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Jasper Lions offer free vision screenings for kids

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photo/Jasper Lions Club
    Jasper Lions Club volunteer Joy Huddleston performs a vision screening on a child at Country Kids Daycare in Jasper on Monday, Nov. 16. The local group can now provide the voluntary vision screening at no cost for kids age six months to six years.

    Speaking at the Lions Club International Convention in Cedar Point, Ohio in 1925, the iconic Helen Keller challenged the civic group to be “knights of the blind in the crusade against darkness.”
    Since that time, Lions Club International has been dedicated to eradicating blindness with their glasses programs, indigent access to eye surgery, and most recently free vision screenings for children that some local clubs - like the Jasper Lions - have implemented.


    “This is the latest and greatest technology,” said Japer Lion Mark Miller, chair of the KidSight Vision Program committee. “And because of the Lions’ dedication to blindness prevention, this new program is a natural extension of our longtime emphasis. It’s core to what Lions do.”
    Many of the vision problems being tested for develop within the first three years of life, Miller said, and the earlier they are detected the quicker they can be treated to avoid deterioration of eyesight.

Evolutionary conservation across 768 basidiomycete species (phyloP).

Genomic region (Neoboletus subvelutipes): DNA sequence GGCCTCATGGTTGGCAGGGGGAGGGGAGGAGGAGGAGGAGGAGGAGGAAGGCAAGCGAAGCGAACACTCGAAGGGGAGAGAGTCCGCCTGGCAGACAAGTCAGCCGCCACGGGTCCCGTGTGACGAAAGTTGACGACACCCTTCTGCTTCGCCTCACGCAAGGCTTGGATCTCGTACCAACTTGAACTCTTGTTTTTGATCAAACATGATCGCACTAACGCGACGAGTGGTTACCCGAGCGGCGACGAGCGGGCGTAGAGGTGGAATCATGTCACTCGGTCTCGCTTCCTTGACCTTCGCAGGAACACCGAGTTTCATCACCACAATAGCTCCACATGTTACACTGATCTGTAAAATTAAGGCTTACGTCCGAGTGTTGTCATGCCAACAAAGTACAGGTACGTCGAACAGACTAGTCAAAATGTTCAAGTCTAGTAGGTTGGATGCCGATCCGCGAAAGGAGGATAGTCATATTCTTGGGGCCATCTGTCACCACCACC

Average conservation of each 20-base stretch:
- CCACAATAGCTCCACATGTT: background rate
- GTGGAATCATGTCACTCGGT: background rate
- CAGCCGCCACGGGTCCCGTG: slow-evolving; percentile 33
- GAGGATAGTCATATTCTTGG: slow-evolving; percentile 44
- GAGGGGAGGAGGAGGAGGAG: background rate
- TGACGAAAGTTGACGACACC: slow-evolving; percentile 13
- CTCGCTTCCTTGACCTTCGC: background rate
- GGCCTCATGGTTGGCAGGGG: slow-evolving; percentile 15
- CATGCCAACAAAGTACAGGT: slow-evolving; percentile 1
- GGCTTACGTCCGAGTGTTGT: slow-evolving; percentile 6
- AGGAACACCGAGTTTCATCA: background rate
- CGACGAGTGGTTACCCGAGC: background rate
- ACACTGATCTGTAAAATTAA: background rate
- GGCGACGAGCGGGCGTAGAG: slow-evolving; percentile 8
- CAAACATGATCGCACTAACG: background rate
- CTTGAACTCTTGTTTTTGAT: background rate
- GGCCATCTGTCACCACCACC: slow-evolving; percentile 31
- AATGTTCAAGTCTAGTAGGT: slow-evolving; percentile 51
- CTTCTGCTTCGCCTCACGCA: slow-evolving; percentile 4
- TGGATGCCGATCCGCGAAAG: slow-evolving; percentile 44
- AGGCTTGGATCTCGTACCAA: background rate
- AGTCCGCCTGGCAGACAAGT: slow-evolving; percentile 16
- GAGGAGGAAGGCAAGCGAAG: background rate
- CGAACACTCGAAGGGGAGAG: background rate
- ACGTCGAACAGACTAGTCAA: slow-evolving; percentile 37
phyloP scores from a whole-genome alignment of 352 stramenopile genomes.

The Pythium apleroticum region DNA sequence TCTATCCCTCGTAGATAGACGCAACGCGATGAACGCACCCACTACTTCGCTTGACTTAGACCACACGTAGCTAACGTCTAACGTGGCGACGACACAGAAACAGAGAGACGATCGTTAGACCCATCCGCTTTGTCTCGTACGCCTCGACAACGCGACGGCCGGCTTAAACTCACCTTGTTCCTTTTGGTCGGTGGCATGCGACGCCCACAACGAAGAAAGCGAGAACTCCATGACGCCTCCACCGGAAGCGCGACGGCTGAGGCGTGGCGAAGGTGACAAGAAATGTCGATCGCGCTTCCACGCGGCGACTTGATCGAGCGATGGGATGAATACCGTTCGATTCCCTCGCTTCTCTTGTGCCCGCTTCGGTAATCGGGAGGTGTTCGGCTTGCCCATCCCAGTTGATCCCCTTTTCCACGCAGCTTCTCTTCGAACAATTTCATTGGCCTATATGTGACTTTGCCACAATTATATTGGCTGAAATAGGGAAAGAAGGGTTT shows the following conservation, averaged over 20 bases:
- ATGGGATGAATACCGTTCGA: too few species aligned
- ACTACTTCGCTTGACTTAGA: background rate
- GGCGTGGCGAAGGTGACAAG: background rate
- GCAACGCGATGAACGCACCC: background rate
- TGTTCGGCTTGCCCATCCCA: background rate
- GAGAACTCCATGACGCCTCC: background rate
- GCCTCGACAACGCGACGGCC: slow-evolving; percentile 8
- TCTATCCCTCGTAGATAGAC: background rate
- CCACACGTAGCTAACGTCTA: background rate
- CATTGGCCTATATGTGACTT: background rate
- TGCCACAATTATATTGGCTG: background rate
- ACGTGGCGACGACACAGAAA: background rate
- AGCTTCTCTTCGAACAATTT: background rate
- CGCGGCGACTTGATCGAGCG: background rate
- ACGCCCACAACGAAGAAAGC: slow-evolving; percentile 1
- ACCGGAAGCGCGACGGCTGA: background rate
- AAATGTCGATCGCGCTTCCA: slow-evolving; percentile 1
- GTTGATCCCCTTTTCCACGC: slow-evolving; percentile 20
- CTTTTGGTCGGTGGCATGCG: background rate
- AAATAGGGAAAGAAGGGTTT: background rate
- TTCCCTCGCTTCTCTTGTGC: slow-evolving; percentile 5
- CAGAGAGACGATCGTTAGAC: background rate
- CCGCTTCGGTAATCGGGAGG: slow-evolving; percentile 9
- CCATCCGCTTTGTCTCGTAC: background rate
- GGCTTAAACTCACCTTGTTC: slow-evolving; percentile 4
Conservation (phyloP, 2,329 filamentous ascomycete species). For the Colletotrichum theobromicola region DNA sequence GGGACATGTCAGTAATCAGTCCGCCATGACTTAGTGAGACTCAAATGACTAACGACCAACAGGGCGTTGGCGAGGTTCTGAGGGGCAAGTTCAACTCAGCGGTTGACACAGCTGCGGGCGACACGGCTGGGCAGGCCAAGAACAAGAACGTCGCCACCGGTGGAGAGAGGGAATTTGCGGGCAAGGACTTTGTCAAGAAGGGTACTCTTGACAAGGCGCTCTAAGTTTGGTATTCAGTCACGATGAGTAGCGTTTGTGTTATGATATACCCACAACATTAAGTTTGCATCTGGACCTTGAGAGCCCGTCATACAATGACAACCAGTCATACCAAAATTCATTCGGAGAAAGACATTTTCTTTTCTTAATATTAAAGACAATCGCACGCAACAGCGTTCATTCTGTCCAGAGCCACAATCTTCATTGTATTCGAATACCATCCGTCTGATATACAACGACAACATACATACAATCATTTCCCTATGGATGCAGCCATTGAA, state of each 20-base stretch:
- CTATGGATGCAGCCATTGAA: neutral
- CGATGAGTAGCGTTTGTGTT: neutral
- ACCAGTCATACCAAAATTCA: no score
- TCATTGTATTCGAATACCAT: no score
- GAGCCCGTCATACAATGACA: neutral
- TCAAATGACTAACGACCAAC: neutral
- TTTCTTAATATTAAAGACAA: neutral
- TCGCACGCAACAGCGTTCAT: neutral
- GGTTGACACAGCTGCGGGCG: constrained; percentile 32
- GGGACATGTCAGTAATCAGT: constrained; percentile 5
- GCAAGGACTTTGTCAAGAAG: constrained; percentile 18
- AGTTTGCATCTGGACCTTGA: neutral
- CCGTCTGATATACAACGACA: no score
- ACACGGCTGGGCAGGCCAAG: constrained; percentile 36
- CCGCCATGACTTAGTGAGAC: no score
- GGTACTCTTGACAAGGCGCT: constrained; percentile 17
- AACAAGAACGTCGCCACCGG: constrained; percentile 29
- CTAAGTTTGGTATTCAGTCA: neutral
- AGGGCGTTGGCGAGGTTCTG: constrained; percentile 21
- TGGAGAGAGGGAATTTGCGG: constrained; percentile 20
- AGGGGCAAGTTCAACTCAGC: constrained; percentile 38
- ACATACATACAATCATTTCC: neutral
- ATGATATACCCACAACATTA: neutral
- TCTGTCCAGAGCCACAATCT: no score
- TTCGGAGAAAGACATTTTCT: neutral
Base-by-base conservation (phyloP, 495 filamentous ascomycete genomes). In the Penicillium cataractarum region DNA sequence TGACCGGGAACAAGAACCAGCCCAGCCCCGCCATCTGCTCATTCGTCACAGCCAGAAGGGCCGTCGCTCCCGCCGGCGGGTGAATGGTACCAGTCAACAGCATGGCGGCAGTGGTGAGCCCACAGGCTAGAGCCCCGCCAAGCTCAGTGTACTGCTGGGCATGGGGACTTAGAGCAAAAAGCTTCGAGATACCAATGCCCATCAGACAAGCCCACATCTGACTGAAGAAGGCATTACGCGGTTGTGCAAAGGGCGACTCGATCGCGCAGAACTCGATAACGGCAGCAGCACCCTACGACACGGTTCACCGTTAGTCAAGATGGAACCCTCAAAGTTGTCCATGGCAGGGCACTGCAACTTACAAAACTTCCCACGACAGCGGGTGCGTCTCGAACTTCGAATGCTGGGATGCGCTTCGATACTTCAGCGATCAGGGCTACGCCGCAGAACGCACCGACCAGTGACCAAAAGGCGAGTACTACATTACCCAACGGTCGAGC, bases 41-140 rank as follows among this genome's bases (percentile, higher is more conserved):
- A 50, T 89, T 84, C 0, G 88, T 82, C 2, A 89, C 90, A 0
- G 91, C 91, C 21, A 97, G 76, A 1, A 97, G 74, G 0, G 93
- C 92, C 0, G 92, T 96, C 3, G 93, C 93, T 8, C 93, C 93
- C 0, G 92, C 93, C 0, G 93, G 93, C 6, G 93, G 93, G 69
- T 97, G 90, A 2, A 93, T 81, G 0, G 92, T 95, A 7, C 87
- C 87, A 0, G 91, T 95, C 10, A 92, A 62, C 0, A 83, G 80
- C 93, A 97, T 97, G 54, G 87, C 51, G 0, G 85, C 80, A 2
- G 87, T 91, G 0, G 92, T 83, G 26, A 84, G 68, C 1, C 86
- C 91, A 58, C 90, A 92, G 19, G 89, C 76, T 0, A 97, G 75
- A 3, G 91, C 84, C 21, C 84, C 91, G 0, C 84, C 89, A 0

The program allows Lions volunteers to screen children for nine eye conditions by simply taking a photo of the child’s eyes with a special camera, and then sending the image to the Vanderbilt University Medical Center in Nashville.
    “Ophthalmologists will review the image and send a report back – and the turnaround has been very fast,” Miller said. “We are telling our parents two weeks, but have been getting them back much quicker.” 
    Conditions tested for include: amblyopia (lazy eye); anisometropia; astigmatism; cataracts; coloboma; farsightedness; nearsightedness; ptosis and strabismus.
    The Jasper Lions have purchased a five-year service contract, which will allow them to perform an unlimited number of the voluntary vision screenings during that time period. So far, the civic group has visited two area preschools, Country Kids Daycare and the children’s program at Jasper First Baptist, testing a total of about 50 children last month.
     “And we found significant eye problems at both schools,” Miller said. “These tests aren’t like the eye charts; they are sophisticated, but the machines are simple enough to use that your regular Lion can perform the screenings.”
    Miller said the first two local preschool screenings were a way for volunteers to get comfortable with the system, and that after the first of the year there are plans to contact all other preschools in the county. The Jasper Lions would also like to work with county schools, but no formal discussions have happened at this point.
    After – and only after - all Pickens preschools have been tested, Miller said there are plans to work with the Ball Ground and Cherokee Lions Clubs, which have not yet implemented a kids’ vision screening program at this time.
    More information about the  program can be found at www.jasperlions.club where you will also find an online vision screening application.

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